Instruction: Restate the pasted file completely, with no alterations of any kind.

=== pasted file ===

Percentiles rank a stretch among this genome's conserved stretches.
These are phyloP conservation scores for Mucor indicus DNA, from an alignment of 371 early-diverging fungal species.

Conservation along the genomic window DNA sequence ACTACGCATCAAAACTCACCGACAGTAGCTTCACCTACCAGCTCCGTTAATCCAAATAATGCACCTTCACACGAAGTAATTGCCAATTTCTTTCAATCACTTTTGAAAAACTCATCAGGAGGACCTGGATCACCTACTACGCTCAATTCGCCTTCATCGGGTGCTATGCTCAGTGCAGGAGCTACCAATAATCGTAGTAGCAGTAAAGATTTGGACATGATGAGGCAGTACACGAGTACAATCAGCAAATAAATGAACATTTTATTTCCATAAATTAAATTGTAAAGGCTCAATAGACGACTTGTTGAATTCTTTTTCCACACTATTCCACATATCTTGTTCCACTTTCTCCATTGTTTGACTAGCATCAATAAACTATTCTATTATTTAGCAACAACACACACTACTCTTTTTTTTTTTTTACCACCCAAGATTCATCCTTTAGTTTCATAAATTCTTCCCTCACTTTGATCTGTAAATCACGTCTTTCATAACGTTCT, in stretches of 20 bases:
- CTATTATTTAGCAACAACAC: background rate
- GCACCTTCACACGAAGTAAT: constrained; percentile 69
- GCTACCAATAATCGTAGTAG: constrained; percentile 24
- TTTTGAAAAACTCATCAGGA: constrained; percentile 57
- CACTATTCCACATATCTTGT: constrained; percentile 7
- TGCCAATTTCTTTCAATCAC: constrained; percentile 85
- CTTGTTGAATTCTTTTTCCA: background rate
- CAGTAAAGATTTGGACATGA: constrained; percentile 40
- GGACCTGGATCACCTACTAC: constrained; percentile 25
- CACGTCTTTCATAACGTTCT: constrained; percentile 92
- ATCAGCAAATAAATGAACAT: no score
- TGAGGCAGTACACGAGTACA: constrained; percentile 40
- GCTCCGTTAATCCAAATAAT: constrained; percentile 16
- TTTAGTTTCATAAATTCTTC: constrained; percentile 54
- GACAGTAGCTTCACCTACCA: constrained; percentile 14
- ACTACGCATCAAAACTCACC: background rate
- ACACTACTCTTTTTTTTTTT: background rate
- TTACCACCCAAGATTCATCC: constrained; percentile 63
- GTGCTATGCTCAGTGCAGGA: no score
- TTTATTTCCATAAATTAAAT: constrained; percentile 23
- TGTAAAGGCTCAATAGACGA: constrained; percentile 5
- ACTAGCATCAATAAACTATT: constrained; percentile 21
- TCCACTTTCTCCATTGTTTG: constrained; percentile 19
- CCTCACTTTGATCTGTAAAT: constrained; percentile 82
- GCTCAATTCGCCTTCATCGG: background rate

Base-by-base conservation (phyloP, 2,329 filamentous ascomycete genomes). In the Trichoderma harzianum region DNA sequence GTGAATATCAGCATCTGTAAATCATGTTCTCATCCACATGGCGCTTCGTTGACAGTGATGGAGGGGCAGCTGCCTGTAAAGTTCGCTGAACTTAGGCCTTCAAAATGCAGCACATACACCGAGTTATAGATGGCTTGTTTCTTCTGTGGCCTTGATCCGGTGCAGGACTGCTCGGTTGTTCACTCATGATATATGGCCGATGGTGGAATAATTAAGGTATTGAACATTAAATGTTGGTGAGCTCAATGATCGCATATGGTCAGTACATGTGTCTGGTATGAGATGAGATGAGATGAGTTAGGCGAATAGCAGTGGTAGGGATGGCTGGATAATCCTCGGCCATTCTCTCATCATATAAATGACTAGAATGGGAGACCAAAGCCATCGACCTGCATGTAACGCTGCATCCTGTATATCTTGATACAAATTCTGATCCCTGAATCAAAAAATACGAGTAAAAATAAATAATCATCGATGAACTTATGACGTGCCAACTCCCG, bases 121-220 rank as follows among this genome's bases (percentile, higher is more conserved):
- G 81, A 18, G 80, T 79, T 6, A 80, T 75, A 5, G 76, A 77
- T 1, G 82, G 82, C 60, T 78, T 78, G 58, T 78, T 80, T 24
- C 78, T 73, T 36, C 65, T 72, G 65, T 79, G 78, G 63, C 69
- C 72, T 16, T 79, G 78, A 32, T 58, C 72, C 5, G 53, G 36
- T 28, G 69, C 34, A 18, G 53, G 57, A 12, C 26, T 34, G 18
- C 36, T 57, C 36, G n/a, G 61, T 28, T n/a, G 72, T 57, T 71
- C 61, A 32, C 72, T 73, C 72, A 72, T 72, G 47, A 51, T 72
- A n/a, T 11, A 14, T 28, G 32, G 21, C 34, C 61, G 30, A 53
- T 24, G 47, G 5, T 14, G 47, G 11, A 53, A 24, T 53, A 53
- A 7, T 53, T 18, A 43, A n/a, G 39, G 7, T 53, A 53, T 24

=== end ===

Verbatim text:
Percentiles rank a stretch among this genome's conserved stretches.
These are phyloP conservation scores for Mucor indicus DNA, from an alignment of 371 early-diverging fungal species.

Conservation along the genomic window DNA sequence ACTACGCATCAAAACTCACCGACAGTAGCTTCACCTACCAGCTCCGTTAATCCAAATAATGCACCTTCACACGAAGTAATTGCCAATTTCTTTCAATCACTTTTGAAAAACTCATCAGGAGGACCTGGATCACCTACTACGCTCAATTCGCCTTCATCGGGTGCTATGCTCAGTGCAGGAGCTACCAATAATCGTAGTAGCAGTAAAGATTTGGACATGATGAGGCAGTACACGAGTACAATCAGCAAATAAATGAACATTTTATTTCCATAAATTAAATTGTAAAGGCTCAATAGACGACTTGTTGAATTCTTTTTCCACACTATTCCACATATCTTGTTCCACTTTCTCCATTGTTTGACTAGCATCAATAAACTATTCTATTATTTAGCAACAACACACACTACTCTTTTTTTTTTTTTACCACCCAAGATTCATCCTTTAGTTTCATAAATTCTTCCCTCACTTTGATCTGTAAATCACGTCTTTCATAACGTTCT, in stretches of 20 bases:
- CTATTATTTAGCAACAACAC: background rate
- GCACCTTCACACGAAGTAAT: constrained; percentile 69
- GCTACCAATAATCGTAGTAG: constrained; percentile 24
- TTTTGAAAAACTCATCAGGA: constrained; percentile 57
- CACTATTCCACATATCTTGT: constrained; percentile 7
- TGCCAATTTCTTTCAATCAC: constrained; percentile 85
- CTTGTTGAATTCTTTTTCCA: background rate
- CAGTAAAGATTTGGACATGA: constrained; percentile 40
- GGACCTGGATCACCTACTAC: constrained; percentile 25
- CACGTCTTTCATAACGTTCT: constrained; percentile 92
- ATCAGCAAATAAATGAACAT: no score
- TGAGGCAGTACACGAGTACA: constrained; percentile 40
- GCTCCGTTAATCCAAATAAT: constrained; percentile 16
- TTTAGTTTCATAAATTCTTC: constrained; percentile 54
- GACAGTAGCTTCACCTACCA: constrained; percentile 14
- ACTACGCATCAAAACTCACC: background rate
- ACACTACTCTTTTTTTTTTT: background rate
- TTACCACCCAAGATTCATCC: constrained; percentile 63
- GTGCTATGCTCAGTGCAGGA: no score
- TTTATTTCCATAAATTAAAT: constrained; percentile 23
- TGTAAAGGCTCAATAGACGA: constrained; percentile 5
- ACTAGCATCAATAAACTATT: constrained; percentile 21
- TCCACTTTCTCCATTGTTTG: constrained; percentile 19
- CCTCACTTTGATCTGTAAAT: constrained; percentile 82
- GCTCAATTCGCCTTCATCGG: background rate

Base-by-base conservation (phyloP, 2,329 filamentous ascomycete genomes). In the Trichoderma harzianum region DNA sequence GTGAATATCAGCATCTGTAAATCATGTTCTCATCCACATGGCGCTTCGTTGACAGTGATGGAGGGGCAGCTGCCTGTAAAGTTCGCTGAACTTAGGCCTTCAAAATGCAGCACATACACCGAGTTATAGATGGCTTGTTTCTTCTGTGGCCTTGATCCGGTGCAGGACTGCTCGGTTGTTCACTCATGATATATGGCCGATGGTGGAATAATTAAGGTATTGAACATTAAATGTTGGTGAGCTCAATGATCGCATATGGTCAGTACATGTGTCTGGTATGAGATGAGATGAGATGAGTTAGGCGAATAGCAGTGGTAGGGATGGCTGGATAATCCTCGGCCATTCTCTCATCATATAAATGACTAGAATGGGAGACCAAAGCCATCGACCTGCATGTAACGCTGCATCCTGTATATCTTGATACAAATTCTGATCCCTGAATCAAAAAATACGAGTAAAAATAAATAATCATCGATGAACTTATGACGTGCCAACTCCCG, bases 121-220 rank as follows among this genome's bases (percentile, higher is more conserved):
- G 81, A 18, G 80, T 79, T 6, A 80, T 75, A 5, G 76, A 77
- T 1, G 82, G 82, C 60, T 78, T 78, G 58, T 78, T 80, T 24
- C 78, T 73, T 36, C 65, T 72, G 65, T 79, G 78, G 63, C 69
- C 72, T 16, T 79, G 78, A 32, T 58, C 72, C 5, G 53, G 36
- T 28, G 69, C 34, A 18, G 53, G 57, A 12, C 26, T 34, G 18
- C 36, T 57, C 36, G n/a, G 61, T 28, T n/a, G 72, T 57, T 71
- C 61, A 32, C 72, T 73, C 72, A 72, T 72, G 47, A 51, T 72
- A n/a, T 11, A 14, T 28, G 32, G 21, C 34, C 61, G 30, A 53
- T 24, G 47, G 5, T 14, G 47, G 11, A 53, A 24, T 53, A 53
- A 7, T 53, T 18, A 43, A n/a, G 39, G 7, T 53, A 53, T 24